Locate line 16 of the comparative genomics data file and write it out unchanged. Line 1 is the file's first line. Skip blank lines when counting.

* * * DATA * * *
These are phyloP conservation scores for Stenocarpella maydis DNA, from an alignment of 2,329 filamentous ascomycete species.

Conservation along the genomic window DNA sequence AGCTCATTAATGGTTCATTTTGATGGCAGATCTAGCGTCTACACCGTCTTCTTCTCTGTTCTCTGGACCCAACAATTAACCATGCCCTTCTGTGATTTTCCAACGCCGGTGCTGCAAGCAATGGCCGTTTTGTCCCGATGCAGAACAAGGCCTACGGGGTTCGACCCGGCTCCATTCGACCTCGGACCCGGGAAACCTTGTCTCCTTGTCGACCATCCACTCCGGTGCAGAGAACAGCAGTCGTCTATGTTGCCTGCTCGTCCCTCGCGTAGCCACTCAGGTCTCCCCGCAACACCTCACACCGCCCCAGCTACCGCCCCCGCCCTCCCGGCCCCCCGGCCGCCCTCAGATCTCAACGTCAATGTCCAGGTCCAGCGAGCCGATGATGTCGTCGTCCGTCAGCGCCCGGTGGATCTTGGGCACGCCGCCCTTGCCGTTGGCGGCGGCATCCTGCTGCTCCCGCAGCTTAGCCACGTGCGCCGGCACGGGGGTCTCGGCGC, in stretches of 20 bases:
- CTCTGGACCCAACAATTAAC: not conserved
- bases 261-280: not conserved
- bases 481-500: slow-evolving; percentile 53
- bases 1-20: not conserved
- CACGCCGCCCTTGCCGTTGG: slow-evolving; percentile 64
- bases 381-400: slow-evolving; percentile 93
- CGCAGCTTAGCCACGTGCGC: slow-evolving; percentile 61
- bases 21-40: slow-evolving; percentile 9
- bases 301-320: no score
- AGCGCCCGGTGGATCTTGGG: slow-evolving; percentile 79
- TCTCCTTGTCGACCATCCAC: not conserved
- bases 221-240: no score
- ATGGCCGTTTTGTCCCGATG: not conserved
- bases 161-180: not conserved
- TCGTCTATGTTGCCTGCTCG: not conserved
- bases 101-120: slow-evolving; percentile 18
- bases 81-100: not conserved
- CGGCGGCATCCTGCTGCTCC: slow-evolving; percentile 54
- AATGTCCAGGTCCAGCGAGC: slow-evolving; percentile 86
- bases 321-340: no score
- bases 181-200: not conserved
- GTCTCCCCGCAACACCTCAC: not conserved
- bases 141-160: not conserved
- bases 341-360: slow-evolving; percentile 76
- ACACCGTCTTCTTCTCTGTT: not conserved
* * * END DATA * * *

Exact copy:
- bases 161-180: not conserved